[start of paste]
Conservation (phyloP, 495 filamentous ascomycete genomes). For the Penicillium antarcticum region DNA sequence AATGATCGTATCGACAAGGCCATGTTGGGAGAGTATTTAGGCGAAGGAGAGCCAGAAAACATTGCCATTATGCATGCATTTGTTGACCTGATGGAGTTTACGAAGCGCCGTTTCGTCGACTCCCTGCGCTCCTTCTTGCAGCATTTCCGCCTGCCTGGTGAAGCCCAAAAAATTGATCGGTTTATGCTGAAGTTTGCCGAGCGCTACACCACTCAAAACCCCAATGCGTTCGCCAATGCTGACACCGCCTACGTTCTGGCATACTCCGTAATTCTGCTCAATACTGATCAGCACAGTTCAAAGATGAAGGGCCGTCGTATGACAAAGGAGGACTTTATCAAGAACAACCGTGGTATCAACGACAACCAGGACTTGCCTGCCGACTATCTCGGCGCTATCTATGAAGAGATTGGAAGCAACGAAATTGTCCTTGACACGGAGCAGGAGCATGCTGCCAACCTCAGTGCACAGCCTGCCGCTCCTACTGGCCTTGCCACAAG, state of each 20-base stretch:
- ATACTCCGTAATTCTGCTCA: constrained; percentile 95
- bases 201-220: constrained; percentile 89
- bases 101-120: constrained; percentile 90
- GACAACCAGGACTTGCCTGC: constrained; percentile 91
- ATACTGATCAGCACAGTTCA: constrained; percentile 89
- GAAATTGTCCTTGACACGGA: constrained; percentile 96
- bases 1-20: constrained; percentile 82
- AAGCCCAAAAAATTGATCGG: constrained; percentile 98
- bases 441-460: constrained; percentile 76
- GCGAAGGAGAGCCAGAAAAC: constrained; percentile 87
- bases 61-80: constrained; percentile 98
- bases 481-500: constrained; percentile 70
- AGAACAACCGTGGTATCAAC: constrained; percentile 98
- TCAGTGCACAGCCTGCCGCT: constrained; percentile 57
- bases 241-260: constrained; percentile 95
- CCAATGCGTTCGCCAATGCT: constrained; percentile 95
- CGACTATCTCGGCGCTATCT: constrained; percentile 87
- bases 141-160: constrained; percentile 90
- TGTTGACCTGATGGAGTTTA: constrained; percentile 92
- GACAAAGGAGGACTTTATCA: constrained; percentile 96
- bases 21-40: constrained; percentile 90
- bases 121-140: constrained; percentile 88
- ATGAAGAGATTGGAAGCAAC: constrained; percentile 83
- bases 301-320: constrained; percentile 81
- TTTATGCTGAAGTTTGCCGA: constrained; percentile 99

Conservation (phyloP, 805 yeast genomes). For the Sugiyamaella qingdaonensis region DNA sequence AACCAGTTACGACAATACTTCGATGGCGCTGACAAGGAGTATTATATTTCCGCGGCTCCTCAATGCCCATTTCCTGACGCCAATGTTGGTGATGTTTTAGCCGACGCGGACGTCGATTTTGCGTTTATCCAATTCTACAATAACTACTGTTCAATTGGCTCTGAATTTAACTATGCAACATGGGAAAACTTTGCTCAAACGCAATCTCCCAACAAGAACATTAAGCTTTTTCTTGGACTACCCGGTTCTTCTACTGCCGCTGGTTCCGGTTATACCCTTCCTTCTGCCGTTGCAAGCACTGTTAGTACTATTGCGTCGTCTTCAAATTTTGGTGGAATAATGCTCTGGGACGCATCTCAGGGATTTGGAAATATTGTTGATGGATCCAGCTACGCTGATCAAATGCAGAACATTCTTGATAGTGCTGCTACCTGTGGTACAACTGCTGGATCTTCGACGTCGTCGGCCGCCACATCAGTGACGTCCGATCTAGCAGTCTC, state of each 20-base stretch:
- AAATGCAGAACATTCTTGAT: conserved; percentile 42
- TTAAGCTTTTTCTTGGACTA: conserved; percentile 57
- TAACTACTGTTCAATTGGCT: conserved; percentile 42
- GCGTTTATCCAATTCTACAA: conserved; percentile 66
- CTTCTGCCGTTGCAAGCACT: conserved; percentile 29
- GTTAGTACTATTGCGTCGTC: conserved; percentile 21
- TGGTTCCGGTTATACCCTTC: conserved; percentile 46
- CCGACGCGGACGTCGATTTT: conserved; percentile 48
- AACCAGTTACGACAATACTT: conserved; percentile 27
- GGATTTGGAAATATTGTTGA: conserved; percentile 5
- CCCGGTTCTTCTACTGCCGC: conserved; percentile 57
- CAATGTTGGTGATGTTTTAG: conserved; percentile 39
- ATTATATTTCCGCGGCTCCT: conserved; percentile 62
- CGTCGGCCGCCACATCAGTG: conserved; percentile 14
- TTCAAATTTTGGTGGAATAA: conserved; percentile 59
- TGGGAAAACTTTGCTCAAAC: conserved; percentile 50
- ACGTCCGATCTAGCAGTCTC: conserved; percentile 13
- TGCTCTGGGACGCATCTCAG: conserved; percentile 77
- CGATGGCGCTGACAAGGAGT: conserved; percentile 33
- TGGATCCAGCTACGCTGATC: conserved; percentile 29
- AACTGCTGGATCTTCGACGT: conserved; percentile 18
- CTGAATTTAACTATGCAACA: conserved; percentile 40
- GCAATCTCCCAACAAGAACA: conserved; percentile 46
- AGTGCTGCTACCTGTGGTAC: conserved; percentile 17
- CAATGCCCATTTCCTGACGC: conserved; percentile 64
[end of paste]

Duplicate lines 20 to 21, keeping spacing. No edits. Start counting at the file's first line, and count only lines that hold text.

- TGTTGACCTGATGGAGTTTA: constrained; percentile 92
- GACAAAGGAGGACTTTATCA: constrained; percentile 96